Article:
Can you elaborate, what is the positive experience in this case?
We finished our research by asking people how they would characterize the experience of this deal or integration. We used a six-point scale from the worst experience of career to the best experience of career and then, using the same scale, we asked them to speculate.
Only a handful declined to answer that, so everyone felt like they could predict or speculate how the majority of people would have been feeling in the circumstance of the deal. Armed with responses to did the deal meet its stated objective and what was the experience for the majority of people impacted by the deal, we were able to use regression analysis to determine to what extent the deal outcome can be predicted by people experience.
Can you define M&A leadership effectiveness and describe how it impacts the deal’s outcome?
I would say that M&A leadership effectiveness is really about how successfully people can exercise their personal influence in order to coordinate the efforts of others in order to achieve whatever the deal objectives are. Recent research shows that business leaders’ collective mindset and how leaders show up, the words that they chose, and how people react to them is absolutely going to have an impact on deal outcomes.
I have to mention Roger Martin’s found, where he discovered that the organizations that focus on what they are going to get from a deal are less likely to realize the benefits of that deal than those who focus on what they are going to give or what they are going to bring to the deal.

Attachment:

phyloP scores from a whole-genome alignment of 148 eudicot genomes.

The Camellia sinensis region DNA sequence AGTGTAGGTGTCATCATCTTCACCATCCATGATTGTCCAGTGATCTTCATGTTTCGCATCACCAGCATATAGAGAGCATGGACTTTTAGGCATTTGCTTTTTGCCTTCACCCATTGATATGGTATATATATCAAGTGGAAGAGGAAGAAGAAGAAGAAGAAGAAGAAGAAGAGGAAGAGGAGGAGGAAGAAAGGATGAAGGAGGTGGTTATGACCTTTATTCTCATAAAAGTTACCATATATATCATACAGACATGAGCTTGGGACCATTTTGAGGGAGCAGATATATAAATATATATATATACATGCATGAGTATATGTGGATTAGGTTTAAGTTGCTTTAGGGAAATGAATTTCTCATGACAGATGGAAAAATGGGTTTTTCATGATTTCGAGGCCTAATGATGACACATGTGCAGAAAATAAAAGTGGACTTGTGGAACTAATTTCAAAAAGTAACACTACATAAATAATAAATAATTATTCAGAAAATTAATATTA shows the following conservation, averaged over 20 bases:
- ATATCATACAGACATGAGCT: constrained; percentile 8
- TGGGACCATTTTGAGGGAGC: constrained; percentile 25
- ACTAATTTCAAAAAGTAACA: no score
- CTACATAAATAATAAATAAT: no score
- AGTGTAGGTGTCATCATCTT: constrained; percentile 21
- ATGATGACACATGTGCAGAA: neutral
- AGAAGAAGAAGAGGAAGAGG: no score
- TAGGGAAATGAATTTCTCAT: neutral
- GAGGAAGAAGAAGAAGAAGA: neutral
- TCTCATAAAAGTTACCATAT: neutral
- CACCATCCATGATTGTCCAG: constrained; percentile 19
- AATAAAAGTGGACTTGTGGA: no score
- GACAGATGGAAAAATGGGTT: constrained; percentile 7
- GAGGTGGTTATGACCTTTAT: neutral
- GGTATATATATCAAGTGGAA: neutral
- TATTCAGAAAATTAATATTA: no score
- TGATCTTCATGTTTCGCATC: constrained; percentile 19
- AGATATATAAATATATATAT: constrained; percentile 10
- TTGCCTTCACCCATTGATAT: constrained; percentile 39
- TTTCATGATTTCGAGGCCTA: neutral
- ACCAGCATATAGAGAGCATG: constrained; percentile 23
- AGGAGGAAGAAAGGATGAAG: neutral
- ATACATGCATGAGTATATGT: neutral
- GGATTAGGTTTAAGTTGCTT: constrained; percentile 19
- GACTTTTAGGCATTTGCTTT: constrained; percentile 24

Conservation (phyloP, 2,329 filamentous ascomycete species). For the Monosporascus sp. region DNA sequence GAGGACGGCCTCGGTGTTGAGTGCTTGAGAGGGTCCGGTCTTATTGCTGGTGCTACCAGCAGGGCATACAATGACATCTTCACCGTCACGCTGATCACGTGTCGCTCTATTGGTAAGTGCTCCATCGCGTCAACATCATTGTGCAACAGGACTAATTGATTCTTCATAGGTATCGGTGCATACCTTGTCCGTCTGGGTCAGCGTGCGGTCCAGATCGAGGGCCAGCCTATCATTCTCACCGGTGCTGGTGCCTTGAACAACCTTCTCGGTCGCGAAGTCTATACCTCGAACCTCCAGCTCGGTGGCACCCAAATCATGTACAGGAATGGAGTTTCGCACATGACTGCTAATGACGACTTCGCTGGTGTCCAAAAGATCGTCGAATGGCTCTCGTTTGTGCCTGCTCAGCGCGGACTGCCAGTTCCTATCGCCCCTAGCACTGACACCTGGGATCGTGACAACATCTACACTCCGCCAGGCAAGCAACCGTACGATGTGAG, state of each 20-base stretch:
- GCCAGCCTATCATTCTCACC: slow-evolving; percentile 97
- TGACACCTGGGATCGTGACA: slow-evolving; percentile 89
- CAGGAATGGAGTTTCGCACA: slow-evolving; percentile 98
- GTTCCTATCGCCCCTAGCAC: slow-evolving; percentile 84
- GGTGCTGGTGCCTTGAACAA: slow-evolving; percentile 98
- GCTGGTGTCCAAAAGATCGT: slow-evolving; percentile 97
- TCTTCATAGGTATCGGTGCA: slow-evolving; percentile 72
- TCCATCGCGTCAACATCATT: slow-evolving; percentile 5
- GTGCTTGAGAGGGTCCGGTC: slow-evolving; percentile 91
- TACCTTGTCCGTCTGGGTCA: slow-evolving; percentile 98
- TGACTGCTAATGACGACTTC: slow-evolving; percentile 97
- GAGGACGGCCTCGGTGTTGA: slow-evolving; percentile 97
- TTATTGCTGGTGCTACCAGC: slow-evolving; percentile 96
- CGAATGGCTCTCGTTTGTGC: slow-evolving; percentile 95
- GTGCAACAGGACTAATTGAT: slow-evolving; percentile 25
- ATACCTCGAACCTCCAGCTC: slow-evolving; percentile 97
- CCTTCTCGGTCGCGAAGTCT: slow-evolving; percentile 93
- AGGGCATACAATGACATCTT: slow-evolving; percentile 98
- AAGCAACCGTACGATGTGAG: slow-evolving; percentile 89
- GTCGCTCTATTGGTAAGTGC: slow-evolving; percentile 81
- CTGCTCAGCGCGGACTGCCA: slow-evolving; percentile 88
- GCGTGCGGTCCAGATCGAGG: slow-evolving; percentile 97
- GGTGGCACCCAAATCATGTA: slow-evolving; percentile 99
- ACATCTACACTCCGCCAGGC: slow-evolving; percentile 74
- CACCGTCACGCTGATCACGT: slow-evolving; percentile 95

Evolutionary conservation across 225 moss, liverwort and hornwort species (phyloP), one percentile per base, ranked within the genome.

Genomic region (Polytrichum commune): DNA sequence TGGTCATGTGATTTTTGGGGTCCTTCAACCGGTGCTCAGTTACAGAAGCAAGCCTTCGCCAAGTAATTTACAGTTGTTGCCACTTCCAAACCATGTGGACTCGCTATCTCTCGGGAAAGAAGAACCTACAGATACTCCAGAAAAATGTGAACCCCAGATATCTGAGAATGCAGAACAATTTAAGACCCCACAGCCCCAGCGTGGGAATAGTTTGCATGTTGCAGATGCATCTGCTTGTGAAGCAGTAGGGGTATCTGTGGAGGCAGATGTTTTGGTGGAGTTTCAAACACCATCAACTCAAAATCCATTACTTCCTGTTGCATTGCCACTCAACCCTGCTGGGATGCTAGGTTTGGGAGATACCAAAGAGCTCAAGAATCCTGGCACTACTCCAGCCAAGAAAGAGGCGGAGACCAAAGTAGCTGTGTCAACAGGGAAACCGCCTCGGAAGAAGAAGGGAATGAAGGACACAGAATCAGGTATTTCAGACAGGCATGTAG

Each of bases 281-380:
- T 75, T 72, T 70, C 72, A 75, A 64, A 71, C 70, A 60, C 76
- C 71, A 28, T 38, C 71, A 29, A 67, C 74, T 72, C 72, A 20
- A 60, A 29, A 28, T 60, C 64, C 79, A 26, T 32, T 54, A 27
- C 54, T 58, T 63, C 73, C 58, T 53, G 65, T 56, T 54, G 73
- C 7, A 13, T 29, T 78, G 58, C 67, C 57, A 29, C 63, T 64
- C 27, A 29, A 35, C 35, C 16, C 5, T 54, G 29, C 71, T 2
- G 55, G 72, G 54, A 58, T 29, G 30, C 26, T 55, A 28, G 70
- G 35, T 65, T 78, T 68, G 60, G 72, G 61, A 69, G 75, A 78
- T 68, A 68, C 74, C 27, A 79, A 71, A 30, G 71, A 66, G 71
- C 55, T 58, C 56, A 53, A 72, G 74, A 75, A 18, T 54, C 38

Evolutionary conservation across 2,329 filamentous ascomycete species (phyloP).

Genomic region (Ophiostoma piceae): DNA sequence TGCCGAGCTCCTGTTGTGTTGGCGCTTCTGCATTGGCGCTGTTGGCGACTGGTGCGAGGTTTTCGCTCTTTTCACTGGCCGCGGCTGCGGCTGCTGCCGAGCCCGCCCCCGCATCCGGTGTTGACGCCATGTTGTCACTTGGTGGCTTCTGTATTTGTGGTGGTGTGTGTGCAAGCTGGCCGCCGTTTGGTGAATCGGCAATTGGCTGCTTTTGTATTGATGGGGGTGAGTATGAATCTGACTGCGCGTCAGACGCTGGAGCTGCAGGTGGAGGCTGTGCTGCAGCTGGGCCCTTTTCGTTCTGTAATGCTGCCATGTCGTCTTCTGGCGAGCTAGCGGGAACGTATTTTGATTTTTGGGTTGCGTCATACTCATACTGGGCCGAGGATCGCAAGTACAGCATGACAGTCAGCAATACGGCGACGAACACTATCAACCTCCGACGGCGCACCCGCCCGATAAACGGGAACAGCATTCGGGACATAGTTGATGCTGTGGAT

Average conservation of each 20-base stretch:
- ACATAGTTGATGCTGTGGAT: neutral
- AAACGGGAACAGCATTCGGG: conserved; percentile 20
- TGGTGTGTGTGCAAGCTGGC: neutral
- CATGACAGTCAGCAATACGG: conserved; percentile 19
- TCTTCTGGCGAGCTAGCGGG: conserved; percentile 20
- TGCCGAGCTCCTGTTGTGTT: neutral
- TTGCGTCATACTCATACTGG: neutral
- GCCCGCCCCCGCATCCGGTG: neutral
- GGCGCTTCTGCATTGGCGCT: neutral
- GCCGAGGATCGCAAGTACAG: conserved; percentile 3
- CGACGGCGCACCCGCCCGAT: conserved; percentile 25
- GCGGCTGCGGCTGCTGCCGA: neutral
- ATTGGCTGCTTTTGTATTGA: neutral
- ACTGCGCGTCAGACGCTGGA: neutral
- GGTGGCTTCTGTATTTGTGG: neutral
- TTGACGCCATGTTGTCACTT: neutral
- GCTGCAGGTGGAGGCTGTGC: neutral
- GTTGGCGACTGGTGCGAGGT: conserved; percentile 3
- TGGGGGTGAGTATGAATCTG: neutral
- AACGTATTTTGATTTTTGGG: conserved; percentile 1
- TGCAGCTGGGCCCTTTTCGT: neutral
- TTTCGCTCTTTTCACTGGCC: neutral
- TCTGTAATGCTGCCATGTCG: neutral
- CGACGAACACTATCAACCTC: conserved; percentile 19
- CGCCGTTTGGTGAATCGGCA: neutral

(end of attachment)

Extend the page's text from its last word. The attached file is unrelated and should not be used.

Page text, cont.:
In your research, you mentioned some specific attributes that M&A leaders need. Can we go over them and explain why?
There are three areas of M&A leadership that are critical for effectiveness, one is deliberate, two is influential and three is galvanizing. When I say deliberate M&A leadership, this is early in the game where M&A leaders assess, prioritize, and make investments to prepare their organization for what is about to happen to them, so the first feature of M&A leaders needs to be a deliberate focus.
When it comes to the second one, influential M&A leaders are those who are fabulous role models, confident, and a motivational force for their teams. The third type of M&A leadership is about galvanizing a team and the organization to move forward and this is about getting everyone focused, making decisions, directing activity, it is about testing, and adapting.
If you had to pick one attribute that an M&A leader absolutely needs above all others, what would it be?